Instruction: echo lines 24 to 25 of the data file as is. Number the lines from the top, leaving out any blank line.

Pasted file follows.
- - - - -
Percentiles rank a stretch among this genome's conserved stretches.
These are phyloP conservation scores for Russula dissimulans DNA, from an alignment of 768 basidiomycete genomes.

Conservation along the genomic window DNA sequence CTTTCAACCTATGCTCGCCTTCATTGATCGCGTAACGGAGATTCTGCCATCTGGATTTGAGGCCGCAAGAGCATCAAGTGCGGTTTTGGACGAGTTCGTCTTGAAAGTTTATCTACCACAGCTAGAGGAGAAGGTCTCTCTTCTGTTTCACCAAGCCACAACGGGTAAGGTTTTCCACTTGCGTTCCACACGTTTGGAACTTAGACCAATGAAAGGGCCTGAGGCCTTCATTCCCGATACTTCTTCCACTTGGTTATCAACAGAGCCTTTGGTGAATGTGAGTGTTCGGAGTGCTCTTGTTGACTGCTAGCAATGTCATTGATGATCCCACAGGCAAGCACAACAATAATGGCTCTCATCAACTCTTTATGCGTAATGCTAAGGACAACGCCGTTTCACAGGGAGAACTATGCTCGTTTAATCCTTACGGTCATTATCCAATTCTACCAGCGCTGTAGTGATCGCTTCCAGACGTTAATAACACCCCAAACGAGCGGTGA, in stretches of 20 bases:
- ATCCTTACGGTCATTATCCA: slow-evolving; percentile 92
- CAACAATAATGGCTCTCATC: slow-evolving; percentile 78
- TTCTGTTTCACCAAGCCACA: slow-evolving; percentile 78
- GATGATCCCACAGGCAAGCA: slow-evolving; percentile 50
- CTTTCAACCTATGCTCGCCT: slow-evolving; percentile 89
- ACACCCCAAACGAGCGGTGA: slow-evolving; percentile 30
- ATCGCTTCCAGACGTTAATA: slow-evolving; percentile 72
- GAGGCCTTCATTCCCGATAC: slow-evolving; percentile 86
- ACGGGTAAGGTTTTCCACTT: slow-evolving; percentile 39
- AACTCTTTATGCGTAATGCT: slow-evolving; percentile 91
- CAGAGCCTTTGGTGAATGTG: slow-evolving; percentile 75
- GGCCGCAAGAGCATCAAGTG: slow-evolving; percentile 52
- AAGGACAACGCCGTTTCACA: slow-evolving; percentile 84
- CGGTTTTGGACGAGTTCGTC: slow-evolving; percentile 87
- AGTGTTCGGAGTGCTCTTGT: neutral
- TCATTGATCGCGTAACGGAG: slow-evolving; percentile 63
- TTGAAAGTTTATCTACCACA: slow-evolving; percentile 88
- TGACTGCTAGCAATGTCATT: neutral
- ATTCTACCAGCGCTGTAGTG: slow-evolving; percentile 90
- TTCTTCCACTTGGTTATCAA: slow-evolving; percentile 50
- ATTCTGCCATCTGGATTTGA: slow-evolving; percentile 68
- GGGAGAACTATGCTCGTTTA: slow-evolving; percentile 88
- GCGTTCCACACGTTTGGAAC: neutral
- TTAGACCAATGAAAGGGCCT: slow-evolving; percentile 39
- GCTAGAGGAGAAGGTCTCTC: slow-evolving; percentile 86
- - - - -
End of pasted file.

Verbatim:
- ATTCTGCCATCTGGATTTGA: slow-evolving; percentile 68
- GGGAGAACTATGCTCGTTTA: slow-evolving; percentile 88